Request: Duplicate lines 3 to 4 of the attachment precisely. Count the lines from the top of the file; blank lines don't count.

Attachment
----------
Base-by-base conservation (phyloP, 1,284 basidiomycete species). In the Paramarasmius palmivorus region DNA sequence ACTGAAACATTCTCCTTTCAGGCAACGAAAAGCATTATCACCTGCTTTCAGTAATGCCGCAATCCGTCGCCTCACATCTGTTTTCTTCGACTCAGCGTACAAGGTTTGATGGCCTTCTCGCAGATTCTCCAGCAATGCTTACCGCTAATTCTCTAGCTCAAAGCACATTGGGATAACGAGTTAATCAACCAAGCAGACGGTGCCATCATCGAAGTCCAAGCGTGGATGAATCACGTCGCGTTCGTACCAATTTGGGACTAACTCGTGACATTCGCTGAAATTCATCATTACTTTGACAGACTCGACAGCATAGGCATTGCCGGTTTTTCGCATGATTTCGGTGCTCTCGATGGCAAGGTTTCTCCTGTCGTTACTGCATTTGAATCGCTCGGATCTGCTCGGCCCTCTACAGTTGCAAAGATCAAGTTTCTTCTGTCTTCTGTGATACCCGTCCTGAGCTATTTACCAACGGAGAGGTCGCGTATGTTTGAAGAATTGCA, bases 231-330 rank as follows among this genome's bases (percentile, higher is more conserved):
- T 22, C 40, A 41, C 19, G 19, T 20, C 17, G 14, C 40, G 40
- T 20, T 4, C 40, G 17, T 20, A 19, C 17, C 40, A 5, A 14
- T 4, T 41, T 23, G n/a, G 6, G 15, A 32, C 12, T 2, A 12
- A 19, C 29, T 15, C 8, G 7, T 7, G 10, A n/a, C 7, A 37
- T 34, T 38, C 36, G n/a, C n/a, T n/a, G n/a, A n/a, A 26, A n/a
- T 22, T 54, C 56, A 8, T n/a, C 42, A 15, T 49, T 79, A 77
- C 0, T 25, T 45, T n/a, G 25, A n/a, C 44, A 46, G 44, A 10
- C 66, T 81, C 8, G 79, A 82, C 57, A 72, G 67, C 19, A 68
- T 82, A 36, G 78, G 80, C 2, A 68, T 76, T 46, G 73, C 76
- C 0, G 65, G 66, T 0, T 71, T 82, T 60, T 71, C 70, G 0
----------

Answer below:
- T 20, T 4, C 40, G 17, T 20, A 19, C 17, C 40, A 5, A 14
- T 4, T 41, T 23, G n/a, G 6, G 15, A 32, C 12, T 2, A 12